There is a minefield of international regulatory structure that governs the production, trade and intellectual property protection of genetically modified products. Distilled below are the most applicable regimes. They cover a broad range from international treaties, specific organisational structures and soft law principles.

The leading international agreement on biotechnology is currently the Cartagena Protocol.[23] The agreement was adopted in 2000 following discussions within the framework of the Convention of Biological Diversity.[24] It regards the protection of biological diversity from the potential risks posed by genetically modified organisms and modern biotechnology, particularly through the movement of GMOs between nations.[25] The core of the agreement gives government agencies access to information necessary to make informed decisions regarding the importation of living modified organisms. To assist in the exchange of information between nations, the ‘Biosafety Clearing-House’ was created. This structure allows members to add to a database the latest scientific research and information relevant to genetically modified organisms, biotechnology and the protection of the environment.[26] There is a reflection of the ‘precautionary approach’, as seen within Principle 15 of the Rio Declaration on Environment and Development, echoed within the protocol as well.[27] Importantly, the Cartagena Protocol provides in Article 26 the right for nations to take into account socio-economic considerations arising from the impact of living modified organisms on the conservation and sustainable use of biodiversity. This is important for developing nations, as will be discussed below. This position on socio-economic consideration draws similarities to the ‘sustainable development’ goals negotiated within the Rio Declaration.[28] This exemplifies the interconnected and harmonised nature of the current international agreements regarding environmental protection. Compliance with the protocol is handled through a compliance committee that meets annually to monitor government activity within the confines of the protocol. While the compliance procedures are quite comprehensive, there is limited enforcement power within the Cartagena Protocol.[29]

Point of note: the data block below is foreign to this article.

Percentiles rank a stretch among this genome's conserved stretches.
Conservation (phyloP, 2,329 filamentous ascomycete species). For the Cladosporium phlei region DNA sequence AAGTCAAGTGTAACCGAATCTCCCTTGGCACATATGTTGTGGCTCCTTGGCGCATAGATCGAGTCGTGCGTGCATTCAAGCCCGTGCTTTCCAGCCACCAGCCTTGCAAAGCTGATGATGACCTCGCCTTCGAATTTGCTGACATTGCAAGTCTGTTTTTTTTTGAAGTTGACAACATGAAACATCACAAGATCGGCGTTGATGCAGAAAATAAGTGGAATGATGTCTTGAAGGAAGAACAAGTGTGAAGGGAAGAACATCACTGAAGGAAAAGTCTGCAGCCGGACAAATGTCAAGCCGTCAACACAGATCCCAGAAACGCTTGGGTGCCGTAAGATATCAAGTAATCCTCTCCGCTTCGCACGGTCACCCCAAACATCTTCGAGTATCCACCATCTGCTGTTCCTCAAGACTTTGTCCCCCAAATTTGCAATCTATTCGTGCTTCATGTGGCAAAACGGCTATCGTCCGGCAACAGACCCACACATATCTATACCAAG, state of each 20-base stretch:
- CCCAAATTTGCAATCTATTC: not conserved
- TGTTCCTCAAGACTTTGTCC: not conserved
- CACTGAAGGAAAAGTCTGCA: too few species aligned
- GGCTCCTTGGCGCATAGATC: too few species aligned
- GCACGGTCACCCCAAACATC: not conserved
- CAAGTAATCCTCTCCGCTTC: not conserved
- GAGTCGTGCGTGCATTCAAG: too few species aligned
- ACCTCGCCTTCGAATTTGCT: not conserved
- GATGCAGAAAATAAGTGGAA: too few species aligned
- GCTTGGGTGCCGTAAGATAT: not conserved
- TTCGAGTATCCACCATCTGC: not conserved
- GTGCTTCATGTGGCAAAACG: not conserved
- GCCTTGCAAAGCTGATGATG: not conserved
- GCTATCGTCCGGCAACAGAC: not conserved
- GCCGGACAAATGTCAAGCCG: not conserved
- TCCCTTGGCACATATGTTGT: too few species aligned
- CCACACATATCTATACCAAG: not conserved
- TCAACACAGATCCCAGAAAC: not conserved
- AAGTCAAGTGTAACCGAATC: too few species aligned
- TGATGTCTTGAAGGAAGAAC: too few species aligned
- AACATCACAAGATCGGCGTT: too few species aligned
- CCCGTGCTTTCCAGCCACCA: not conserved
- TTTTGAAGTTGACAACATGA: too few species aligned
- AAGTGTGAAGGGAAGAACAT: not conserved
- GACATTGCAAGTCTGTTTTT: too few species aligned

The World Trade Organisation (WTO) also has a hand in regulating the flow of transgenic material across borders. Specific regulations affecting GMOs include; the Agreement on the Application of Sanitary and Phytosanitary Measures (SPS Agreement),[30] which has been seen as a step forward in the autonomy of States allowing them to restrict imports of modified organisms based on health reasons; the General Agreement on Tariffs and Trade (GATT) that apply to the trade of goods that fundamentally affect national transgenic policies and implementation; and the Agreement on Technical Barriers to Trade (TBT Agreement) that deals with technical regulations, standards (such as labelling requirements), and conformity assessment of trade related goods.[31] Given the inherent commercial nature of GMOs, they are regulated strictly by the WTO. An important trade related document affecting intellectual property, the Agreement on Trade-Related Aspects of Intellectual Property Rights (TRIPS), handles the patentability of trade related GM products under the auspices of the WTO and World Intellectual Property Organisation (WIPO).[32]

The Food and Agriculture Organisation (FAO) administers the International Treaty on Plant Genetic Resources for Food and Agriculture (The Seed Treaty), which has important implications on seed exchange and the conservation of genetic diversity of plants, whilst also promoting the research and development of climate-smart agriculture to combat climate change and global food security. There are also provisions detailing principles of sustainable use and farmer’s rights, which have a positive influence on developing nations.[33]

The World Health Organisation (WHO) has an indirect and soft effect on GMO regulation.[34] They are frequently invited to write reports and recommendations on the regulation of GMOs, thus implementing policy controlling the use and trade of such substances. The Aarhus Convention[35] further holds that when assessing the risk and regulation of GMOs, there must be consideration for the public access to information, procedures in public participation in decision-making, and access to justice.[36] While their influence is not the paramount concern regulating transgenic products, their impact is not significant, and is worthy of mention.

Therefore, when you step back to look at the various conventions and organisations that control genetically modified products, their international trade and their intellectual property protection, it is apparent that the area is governed by main specific bodies, with smaller supplementary agreements and guidance interspersed to link them.


European Union Regulation: